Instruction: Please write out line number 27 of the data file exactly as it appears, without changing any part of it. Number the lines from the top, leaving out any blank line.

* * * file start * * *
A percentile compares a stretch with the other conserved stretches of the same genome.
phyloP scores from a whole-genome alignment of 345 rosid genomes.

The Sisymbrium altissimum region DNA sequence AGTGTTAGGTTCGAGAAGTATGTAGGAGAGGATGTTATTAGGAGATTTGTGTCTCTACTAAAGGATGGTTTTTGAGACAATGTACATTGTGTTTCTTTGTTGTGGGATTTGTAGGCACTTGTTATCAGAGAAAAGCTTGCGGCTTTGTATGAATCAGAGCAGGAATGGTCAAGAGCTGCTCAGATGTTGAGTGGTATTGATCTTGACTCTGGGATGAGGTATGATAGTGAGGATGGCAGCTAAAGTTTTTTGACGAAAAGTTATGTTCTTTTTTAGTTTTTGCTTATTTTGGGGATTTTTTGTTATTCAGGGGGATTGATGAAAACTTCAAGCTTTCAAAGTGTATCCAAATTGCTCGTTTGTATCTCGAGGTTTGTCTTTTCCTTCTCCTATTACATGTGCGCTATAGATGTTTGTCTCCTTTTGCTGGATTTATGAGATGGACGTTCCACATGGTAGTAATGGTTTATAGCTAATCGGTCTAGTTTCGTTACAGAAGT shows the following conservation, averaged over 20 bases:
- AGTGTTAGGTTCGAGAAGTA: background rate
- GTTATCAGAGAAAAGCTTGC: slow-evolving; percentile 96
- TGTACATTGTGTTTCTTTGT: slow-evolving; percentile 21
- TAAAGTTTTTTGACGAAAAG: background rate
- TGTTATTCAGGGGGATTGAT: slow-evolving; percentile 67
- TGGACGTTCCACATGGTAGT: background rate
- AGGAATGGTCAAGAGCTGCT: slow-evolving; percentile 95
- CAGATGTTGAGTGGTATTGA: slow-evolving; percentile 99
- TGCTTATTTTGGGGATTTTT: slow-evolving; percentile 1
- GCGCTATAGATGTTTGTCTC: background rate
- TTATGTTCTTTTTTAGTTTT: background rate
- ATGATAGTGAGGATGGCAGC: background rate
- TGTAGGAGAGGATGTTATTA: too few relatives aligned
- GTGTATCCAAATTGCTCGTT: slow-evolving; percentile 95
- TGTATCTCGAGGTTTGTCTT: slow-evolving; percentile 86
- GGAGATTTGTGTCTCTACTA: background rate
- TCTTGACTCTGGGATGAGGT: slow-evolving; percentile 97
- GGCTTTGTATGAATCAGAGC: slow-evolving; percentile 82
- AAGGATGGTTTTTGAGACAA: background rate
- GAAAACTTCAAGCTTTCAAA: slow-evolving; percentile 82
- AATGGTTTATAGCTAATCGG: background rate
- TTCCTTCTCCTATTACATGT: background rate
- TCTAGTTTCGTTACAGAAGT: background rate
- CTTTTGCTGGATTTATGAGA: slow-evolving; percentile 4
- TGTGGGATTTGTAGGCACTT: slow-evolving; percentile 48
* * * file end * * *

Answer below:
- CTTTTGCTGGATTTATGAGA: slow-evolving; percentile 4